Interview: “AI pushes you out of your musical comfort zone”

Foto: Jens Thomas/CCB Magazin

Valerio Velardo is co-founder and CEO of Melodrive, a Berlin-based start-up that uses Artificial Intelligence (AI) to automatically generate soundtracks for video games in real time. Valerio combines two worlds: He is a classically trained musician, he has a PhD in music and AI, and he studied astrophysics at degree level. Valerio is one of our judges in the Beats & Bits competition.

Text: Michael Wingens


I would like to start with one or two personal questions: You are a classically trained musician – how have you ended up in the AI music business?

My personal background consists of two different paths. The main path has always been classical music: I studied and worked as a concert pianist, conductor and composer. At the same time, I studied physics and astrophysics at degree level. Eventually, I have combined my musical and scientific passions and decided to look deeper into AI by pursuing a PhD in AI music, which is a highly interdisciplinary field.

You are currently working in the AI music business – but do you still compose analogue music?

I stopped playing a while ago, but I still compose music from time to time. We compose music as part of our daily work at Melodrive and on the sidelines, I have finished a piano suite that I am going to release at some point.

Did AI have any role in your piano suite?

No, not at all. AI is fantastic, but sometimes you just want to have a little space for yourself. As a human being you don’t want to always think of music in terms of algorithms, but as a personal expression in a free, or at least in an apparently free, way.

Speaking about AI in more general terms, the most important question upfront: How does AI make music?

Obviously, generative music is a very broad field. You can generate music on many different levels. One level would be to take human-made music and use it as a basis for intelligent recombination. This, in a sense, is a form of generative music. Historically, generative music was not intelligent at all. You could use simple algorithms by mapping certain mathematical formula into music and get relatively satisfying outcomes. Using AI is a whole other level. The most fashionable and commonly used approach right now is machine learning: You have a neuronal network, train it with music and you get music that sounds more or less like the original. The problem with that approach is that the music will lack structure.
Music is extremely complex and multi-dimensional, so you can’t just solve that problem by training a neuronal network with a ten thousand or even a million songs. There are many aspects that current algorithms and forms of machine learning miss. Therefore, what becomes important is to inject music knowledge representation and music theory in your algorithms and combine them with machine learning. This will allow you to create a hybrid system that will hopefully write highly complex music. This hybrid system would be able to know what it is doing in a semantic way, similar to what we are doing as human beings all the time.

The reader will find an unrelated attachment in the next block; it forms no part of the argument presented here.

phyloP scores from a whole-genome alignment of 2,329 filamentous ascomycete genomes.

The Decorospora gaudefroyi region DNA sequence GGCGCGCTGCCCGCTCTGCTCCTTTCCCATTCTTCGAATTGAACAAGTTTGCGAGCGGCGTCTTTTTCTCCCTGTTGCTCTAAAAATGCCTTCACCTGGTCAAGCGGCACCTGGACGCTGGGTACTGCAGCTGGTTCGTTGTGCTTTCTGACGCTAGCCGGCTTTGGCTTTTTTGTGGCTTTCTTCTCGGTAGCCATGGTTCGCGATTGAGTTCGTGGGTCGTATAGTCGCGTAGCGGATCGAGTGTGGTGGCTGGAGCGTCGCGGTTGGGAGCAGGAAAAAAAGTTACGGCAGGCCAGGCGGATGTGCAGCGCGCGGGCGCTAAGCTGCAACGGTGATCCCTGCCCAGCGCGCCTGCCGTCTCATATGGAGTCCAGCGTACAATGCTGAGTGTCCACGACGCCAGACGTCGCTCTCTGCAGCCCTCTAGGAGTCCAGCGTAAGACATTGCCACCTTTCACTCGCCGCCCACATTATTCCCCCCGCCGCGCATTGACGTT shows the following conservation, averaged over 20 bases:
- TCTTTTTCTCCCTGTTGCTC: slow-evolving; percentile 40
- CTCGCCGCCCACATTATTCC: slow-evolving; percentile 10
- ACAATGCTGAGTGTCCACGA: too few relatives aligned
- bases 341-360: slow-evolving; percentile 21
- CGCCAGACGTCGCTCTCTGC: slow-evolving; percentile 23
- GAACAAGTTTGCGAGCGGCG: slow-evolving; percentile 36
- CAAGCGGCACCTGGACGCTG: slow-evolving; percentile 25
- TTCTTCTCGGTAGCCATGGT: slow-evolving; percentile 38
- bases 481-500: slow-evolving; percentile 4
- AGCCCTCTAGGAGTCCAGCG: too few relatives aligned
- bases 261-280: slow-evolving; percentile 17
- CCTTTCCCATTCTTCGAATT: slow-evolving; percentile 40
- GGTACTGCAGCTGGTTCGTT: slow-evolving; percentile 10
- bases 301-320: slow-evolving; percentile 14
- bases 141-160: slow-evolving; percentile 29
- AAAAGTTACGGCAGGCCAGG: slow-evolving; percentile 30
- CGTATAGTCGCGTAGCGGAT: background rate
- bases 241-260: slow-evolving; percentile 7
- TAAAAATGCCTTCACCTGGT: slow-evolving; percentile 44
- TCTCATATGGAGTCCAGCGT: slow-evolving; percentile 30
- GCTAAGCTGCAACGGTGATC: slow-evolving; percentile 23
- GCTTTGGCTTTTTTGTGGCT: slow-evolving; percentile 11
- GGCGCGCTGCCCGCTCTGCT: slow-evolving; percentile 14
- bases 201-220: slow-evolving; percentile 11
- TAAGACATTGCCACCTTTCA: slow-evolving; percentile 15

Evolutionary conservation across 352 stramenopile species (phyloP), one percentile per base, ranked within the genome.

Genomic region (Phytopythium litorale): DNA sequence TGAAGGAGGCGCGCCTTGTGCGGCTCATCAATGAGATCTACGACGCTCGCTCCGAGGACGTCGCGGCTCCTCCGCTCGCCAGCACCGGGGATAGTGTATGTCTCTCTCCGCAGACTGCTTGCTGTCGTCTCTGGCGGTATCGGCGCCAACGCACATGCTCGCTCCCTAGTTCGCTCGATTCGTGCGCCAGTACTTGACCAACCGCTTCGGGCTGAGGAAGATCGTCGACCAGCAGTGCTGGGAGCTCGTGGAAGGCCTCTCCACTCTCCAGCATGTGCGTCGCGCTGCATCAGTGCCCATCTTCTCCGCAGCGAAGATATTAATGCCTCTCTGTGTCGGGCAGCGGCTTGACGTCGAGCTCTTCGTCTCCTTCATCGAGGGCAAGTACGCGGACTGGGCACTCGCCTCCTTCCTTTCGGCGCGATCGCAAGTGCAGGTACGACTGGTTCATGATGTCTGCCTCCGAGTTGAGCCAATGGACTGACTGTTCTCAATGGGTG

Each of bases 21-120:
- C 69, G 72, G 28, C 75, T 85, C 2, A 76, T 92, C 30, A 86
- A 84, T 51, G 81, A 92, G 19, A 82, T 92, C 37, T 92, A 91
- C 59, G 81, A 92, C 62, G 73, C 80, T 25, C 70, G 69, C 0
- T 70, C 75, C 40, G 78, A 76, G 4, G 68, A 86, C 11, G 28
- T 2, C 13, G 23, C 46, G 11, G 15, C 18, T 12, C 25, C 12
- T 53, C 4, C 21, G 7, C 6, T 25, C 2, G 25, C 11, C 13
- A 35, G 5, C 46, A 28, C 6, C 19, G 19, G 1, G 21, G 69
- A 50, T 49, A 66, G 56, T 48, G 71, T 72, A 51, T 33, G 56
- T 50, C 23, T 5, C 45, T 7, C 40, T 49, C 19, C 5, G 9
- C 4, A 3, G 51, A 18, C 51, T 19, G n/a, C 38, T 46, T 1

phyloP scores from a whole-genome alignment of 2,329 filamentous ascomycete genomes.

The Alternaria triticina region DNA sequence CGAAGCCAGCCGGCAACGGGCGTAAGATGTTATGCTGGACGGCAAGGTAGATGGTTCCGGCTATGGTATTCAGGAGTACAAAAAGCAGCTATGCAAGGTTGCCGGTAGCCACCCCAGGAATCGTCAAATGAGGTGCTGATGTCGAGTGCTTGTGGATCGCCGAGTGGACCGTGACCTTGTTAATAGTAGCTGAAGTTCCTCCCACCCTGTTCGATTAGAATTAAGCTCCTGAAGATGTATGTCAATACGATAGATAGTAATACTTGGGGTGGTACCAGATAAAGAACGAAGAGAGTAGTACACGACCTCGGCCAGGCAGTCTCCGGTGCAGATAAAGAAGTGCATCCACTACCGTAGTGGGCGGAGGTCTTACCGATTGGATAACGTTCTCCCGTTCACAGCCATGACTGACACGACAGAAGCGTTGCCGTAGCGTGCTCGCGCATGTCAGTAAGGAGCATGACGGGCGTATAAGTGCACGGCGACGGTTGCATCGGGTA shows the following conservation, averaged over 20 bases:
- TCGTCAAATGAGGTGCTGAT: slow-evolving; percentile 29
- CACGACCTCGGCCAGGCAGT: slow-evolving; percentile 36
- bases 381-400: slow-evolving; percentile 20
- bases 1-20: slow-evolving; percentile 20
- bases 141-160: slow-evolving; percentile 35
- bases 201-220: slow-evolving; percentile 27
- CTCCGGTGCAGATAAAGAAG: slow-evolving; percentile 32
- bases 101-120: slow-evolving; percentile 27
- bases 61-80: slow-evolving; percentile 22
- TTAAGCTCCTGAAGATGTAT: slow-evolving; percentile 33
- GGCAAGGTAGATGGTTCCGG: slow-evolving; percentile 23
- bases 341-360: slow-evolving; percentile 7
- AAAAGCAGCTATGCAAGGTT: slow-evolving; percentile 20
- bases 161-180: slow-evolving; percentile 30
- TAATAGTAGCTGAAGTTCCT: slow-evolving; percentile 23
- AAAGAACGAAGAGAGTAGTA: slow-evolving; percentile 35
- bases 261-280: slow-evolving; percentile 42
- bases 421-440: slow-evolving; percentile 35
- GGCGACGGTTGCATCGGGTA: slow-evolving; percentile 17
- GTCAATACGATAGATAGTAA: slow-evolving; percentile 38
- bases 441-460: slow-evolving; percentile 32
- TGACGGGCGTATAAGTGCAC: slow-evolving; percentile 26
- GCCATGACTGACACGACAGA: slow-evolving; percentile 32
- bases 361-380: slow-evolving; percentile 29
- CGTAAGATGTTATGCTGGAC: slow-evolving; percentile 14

That is also our philosophy at Melodrive. We have deliberately stayed clear of pure machine learning approaches due to the complexity of music. You need to have a deeper understanding about music, to decide which algorithms to build and at which level to do so. If you want to create an algorithm that generates a full orchestral score, there are far too many decisions that you have to think about, such as instrumentation, structure, or melody. All of these factors cannot just be outsourced to a single algorithm. What you need is a complex system and several algorithms that will handle different aspects at different points in the overall structure.


“At the end of the day, everything that we build has the potential to be creative, regardless of the creator.”


If you create a complex structure based on a neuronal network, AI is able to compose new songs on its own. Would you say that machines can be creative?

That is a very difficult question. If you talk to the 7.7 billion people on earth, probably everyone has his or her own definition of creativity that is slightly different from anyone else. The problem with creativity is that humans love to think they are the only species that is creative. Intelligence is not a stronghold anymore. AI is more “intelligent” than us at specific tasks, like chess or even the board game go. Creativity, on the other hand, has always been seen like a god-like feature that has been bestowed upon humanity. That may not be the case after all. Creativity has different forms and can be replicated. But even if we do not have an agreed idea of what creativity is, a key point that you will find in most research is that in order for a piece of music to be creative, for example, it needs to fulfill at least two conditions: First, it has to be novel. Second, it has to have value for someone.
Take for example Beethoven’s Ninth Symphony. It used to be completely novel and it still has a lot of value for a multitude of people. In that sense, it is a creative piece of music. Still, if you think about it, creativity is a relative attribute. Value depends on what other people think, it depends on culture and society at a particular point in time. Hence, something that was not appreciated yesterday could be appreciated today. In order for you to be creative, there has to be a balance between creating something novel, while at the same time having your art tied to something that people will more or less understand. If you push the boundaries too much, people will reject it. At the end of the day, everything that we build has the potential to be creative, regardless of the creator. When you ask: “Is a machine creative?”, the question is whether it is capable of creating something new and also whether it is able to create something that is valuable for others. If you only focus on the second condition I would say that it can be fulfilled. Machines can create pieces of music that are valuable for some people. But with regard to novelty, I doubt that we have reached that point. You can argue that machines are able to create something new, but that output is not completely novel, it is non-transformational. Machine generation is more similar to exploring a certain conceptual space and finding new music, for example in the style of Bach or Pink Floyd, than to find a crazy unexpected result. We don’t have a machine that can come up with the equivalent of dodecaphony yet, unless you value randomness above all! That is what we are working on right now in the generative music field: transformational machines, which create something that has not been heard before and that has some value on its own.